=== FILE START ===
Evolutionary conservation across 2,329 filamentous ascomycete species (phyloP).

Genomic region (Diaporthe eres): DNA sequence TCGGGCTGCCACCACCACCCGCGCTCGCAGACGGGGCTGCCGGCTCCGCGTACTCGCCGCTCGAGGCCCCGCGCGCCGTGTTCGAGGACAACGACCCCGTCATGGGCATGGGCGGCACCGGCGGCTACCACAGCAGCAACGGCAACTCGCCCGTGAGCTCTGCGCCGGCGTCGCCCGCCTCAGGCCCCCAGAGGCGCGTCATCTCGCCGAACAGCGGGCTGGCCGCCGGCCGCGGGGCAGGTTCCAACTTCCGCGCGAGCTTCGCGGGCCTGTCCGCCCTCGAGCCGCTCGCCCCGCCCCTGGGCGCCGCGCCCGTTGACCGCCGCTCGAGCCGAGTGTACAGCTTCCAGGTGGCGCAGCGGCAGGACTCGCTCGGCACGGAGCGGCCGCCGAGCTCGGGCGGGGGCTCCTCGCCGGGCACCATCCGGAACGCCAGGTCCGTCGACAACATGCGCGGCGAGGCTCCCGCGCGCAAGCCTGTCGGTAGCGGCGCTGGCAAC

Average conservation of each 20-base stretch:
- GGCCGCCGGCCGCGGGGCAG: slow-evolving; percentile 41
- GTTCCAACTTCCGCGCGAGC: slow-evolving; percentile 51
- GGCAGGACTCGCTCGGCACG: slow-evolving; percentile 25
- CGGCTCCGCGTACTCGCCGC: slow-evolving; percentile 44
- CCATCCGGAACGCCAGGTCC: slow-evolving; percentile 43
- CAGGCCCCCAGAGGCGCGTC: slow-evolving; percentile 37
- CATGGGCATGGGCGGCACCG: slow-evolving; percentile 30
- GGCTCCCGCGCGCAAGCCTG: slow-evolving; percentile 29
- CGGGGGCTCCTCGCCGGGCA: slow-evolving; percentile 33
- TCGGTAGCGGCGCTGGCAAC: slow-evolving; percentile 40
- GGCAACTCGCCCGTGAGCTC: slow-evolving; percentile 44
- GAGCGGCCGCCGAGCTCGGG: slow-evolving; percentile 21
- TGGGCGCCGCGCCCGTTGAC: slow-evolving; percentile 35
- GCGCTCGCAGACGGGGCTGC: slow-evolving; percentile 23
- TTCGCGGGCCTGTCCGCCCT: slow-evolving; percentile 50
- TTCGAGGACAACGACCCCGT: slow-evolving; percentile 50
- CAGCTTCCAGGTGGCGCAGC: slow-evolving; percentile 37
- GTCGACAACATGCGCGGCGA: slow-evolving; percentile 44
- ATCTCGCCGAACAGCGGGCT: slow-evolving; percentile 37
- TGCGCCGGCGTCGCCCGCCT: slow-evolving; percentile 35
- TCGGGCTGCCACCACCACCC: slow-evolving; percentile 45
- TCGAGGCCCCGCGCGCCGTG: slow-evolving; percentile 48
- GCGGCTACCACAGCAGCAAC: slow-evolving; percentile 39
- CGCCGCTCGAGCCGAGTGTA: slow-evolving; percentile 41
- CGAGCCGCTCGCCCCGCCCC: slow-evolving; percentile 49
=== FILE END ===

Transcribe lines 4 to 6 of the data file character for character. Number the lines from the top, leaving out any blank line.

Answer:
- GGCCGCCGGCCGCGGGGCAG: slow-evolving; percentile 41
- GTTCCAACTTCCGCGCGAGC: slow-evolving; percentile 51
- GGCAGGACTCGCTCGGCACG: slow-evolving; percentile 25